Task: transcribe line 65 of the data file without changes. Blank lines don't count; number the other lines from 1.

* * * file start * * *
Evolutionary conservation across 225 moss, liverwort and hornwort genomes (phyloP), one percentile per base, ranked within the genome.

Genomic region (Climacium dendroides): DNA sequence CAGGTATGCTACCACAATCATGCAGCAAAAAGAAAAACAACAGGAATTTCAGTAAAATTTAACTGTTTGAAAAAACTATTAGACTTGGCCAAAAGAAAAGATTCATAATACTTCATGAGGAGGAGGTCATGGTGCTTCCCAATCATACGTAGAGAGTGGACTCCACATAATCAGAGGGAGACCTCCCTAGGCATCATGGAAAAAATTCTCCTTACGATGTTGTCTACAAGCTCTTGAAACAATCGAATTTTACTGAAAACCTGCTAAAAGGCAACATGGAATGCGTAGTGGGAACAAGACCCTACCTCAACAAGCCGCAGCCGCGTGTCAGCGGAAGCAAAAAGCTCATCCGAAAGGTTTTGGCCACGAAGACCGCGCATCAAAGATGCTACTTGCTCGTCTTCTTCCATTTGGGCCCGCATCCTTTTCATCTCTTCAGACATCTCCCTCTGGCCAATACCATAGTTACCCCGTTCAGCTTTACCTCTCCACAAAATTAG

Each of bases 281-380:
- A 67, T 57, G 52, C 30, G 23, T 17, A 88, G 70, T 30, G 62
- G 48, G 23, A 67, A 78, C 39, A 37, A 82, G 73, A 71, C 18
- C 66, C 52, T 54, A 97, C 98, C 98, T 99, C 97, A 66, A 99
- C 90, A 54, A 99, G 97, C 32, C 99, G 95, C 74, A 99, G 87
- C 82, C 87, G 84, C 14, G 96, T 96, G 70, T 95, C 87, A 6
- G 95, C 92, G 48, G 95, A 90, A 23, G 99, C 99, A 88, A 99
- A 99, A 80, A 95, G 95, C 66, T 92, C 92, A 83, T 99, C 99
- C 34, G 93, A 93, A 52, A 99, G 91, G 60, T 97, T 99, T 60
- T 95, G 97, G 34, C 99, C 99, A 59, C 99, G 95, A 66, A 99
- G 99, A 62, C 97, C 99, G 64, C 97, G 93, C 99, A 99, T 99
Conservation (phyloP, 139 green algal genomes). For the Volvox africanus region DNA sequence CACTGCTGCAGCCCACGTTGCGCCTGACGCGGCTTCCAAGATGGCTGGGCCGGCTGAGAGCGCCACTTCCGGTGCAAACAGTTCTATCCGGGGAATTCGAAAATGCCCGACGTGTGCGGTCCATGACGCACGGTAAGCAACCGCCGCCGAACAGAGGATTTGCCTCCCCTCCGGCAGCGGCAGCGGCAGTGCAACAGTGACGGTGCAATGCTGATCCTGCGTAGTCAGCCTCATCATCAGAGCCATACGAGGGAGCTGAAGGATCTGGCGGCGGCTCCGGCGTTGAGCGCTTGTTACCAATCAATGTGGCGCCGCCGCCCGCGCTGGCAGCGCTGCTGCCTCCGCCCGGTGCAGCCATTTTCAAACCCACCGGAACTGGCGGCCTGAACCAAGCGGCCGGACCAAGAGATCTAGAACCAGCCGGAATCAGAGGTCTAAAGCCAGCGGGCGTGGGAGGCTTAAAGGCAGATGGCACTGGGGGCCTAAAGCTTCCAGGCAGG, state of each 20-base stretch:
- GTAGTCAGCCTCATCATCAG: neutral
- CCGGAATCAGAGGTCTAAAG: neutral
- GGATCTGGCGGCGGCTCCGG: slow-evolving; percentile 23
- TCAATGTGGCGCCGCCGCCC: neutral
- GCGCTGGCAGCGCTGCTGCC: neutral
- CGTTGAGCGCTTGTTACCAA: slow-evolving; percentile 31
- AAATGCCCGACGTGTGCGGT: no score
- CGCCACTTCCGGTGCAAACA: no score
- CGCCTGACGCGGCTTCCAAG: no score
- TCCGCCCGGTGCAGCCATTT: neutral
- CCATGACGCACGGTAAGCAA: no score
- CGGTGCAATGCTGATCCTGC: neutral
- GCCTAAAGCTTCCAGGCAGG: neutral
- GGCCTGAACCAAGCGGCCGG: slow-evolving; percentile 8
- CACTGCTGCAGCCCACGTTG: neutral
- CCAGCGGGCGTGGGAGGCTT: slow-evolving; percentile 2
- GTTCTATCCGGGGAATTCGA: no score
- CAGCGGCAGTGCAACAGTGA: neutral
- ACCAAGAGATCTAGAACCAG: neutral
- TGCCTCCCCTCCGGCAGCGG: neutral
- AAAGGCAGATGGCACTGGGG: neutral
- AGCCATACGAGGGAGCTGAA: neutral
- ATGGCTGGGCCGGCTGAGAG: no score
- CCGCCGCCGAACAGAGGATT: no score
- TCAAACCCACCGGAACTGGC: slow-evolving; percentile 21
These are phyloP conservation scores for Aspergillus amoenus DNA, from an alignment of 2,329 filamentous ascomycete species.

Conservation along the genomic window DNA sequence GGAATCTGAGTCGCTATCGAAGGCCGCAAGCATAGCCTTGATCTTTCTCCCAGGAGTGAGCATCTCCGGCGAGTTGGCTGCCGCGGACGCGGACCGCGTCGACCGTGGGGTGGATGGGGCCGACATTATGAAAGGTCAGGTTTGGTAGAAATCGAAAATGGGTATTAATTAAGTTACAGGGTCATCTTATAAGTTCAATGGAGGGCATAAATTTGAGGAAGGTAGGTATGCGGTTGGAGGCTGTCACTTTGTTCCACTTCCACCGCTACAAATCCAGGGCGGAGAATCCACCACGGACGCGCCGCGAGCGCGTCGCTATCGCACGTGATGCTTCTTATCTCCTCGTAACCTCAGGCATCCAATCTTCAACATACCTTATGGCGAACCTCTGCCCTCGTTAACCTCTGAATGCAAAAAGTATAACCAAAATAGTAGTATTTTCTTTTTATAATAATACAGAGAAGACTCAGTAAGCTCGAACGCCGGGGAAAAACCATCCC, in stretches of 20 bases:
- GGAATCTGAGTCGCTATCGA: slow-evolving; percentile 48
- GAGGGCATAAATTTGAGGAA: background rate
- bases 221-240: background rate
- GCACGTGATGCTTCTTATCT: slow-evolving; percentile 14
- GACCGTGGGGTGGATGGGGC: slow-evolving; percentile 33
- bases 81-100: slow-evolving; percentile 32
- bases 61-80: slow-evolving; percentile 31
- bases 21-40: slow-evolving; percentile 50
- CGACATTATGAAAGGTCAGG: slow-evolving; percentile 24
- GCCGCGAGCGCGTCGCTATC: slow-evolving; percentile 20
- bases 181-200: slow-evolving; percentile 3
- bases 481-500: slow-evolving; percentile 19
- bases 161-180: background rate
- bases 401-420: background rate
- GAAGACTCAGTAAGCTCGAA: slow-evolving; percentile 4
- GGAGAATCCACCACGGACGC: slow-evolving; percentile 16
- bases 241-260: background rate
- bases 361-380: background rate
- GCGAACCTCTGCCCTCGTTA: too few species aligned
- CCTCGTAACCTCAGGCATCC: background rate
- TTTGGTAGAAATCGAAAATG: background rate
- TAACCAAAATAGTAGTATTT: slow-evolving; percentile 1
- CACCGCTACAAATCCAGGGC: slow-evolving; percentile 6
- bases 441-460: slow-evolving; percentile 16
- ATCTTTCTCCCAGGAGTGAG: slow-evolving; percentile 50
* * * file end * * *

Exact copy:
- bases 441-460: slow-evolving; percentile 16